Create a 3-Piece Hanging Divider Panel

Accomplished by: Anne Clarizio, Head to Toes Salon, Conway, Ark.

Difficulty Level: Medium

Must-have Tools and Materials: plexiglass, glue (like Elmer’s Glue-All), paint brush, tissue paper (various colors), S-hooks, hardware to attach to ceiling, screwdriver, drill


1. Drill holes in the top and bottom corners of three 36” x 30” sheets of plexiglass, making sure each hole is big enough for an S-hook to fit through.

2. Remove the plexiglass’s plastic films and wipe clean.

3. Mix glue and water together in a container with ratio of one part water to two parts glue.

4. Cut the tissue paper into various sizes of squares and rectangles.

5. Use a 3” bristle paint brush to apply a layer of the glue mixture to one side of each glass sheet, then lay the tissue paper onto the panel while the glue is wet.

6. Let the paper layer dry, then apply another layer of glue, followed by another layer of paper. Repeat these steps until you achieve the look you want.

7. Apply two layers of glue to seal. Let dry.

8. Clear the S-hook holes of the glue and paper, then put an S-hook in each. Hang the first sheet of glass from the ceiling using the hardware you selected. Connect the second sheet of glass to the first via S-hooks, then connect the third to the second via S-hooks.


>Have on hand more tissue paper than you think you’ll need (at least three packages). Clarizio ran out mid-project and found her glue had dried by the time she returned.

>Plexiglass can crack when you drill into it, so make the holes first before you put in the effort to apply the paper.

>The hardware for attaching it to the drop ceiling came from a local electrical supply store. Clarizio took the advice of the store employee about what kind to buy.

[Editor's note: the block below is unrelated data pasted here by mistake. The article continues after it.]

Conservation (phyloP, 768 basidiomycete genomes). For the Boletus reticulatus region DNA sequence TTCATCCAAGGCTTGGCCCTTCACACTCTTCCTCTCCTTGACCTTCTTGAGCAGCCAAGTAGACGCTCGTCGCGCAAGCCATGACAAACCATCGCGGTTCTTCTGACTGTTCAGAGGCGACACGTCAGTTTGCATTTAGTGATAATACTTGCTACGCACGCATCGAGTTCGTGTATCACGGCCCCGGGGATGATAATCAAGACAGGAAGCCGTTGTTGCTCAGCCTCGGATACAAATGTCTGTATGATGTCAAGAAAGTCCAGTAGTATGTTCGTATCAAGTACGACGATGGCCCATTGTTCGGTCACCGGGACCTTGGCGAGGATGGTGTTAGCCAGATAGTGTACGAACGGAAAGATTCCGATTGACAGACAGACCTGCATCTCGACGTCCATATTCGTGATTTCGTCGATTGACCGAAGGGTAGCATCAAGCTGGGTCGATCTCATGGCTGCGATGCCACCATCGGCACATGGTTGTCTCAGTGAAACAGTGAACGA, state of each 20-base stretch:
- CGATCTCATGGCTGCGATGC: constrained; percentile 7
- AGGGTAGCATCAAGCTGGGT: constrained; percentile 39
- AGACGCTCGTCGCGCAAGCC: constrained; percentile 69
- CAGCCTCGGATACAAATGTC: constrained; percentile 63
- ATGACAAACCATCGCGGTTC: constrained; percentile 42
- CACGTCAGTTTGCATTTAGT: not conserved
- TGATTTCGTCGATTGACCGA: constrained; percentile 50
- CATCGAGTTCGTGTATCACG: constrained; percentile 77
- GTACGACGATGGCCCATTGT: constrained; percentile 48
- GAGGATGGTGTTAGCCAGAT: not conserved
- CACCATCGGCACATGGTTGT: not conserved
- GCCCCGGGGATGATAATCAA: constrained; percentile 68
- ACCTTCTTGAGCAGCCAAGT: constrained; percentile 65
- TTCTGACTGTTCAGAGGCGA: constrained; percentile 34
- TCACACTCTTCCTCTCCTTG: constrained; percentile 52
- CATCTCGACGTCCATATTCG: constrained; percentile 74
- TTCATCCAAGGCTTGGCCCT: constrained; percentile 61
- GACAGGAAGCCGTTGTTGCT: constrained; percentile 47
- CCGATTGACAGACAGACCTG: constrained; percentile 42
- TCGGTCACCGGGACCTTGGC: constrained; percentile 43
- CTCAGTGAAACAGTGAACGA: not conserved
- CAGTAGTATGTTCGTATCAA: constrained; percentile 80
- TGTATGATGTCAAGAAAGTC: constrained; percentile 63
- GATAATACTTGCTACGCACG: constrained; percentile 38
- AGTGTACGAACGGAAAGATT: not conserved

>The paper will turn transparent when wet, so make sure you have enough applied to get the desired look.

>You can let some paper wrinkle for a fun texture.

>Don’t skimp on the glue or the paper may peel off the panel.



Construct a Non-Weight-Bearing Wall

Accomplished by: Lisa Harcrow, Bombshell, Texarkana, Texas

Difficulty Level: Hard

Must-have Tools and Materials: 2x4 lumber, drywall, drywall mud, drywall tape, level, sandpaper, texture brush, hammer shot gun


1. Build the frame for the wall. Use framing nails to connect 2x4 lumber into the bottom, sides, top, and supports for the wall. Attach the frame to the floor with a hammer shot gun.

2. Measure and attach drywall.

3. Apply drywall tape and drywall mud to the seams. Let dry overnight.

4. Sand the seams smooth.

5. Use drywall mud and a texture tool to add texture onto the walls. Let dry overnight.

6. Sand down any high peaks in texture. Remove all dust, prime, and paint.


> Have someone with construction experience help. If your measurements are off even slightly, it will cause problems down the line.

> If there’s a nonprofit Habitat for Humanity ReStore in your area, you can purchase many of the materials there while simultaneously helping the community.








Refurbish a Vanity Into a Nail Table

Accomplished by: Maya C. Gee, Salon MG, West Jordan, Utah

Difficulty Level: Medium

Must-have Tools and Materials: sandpaper, water-based all-surface primer; wood filler, wood glue, wood furniture appliques, wood trim, interior/exterior acrylic paint (shown in black in semi-gloss and in hot pink in high gloss)


1. Remove all of the drawers and hardware from an old vanity. Wipe down all the surfaces with a cloth and warm soapy water. Follow with a wipe with plain water.

2. Apply carved wood furniture appliques with wood glue to the client’s side of the table. Secure in place with tiny nails. Cover the nails with filler. Sand with sandpaper.

3. Measure and cut decorative wood trim at a 45-degree angle on a table saw and join them at the corners. Apply decorative wood trim to the client’s side of the table. If it’s not a perfect match, fill in with wood filler. Sand and smooth.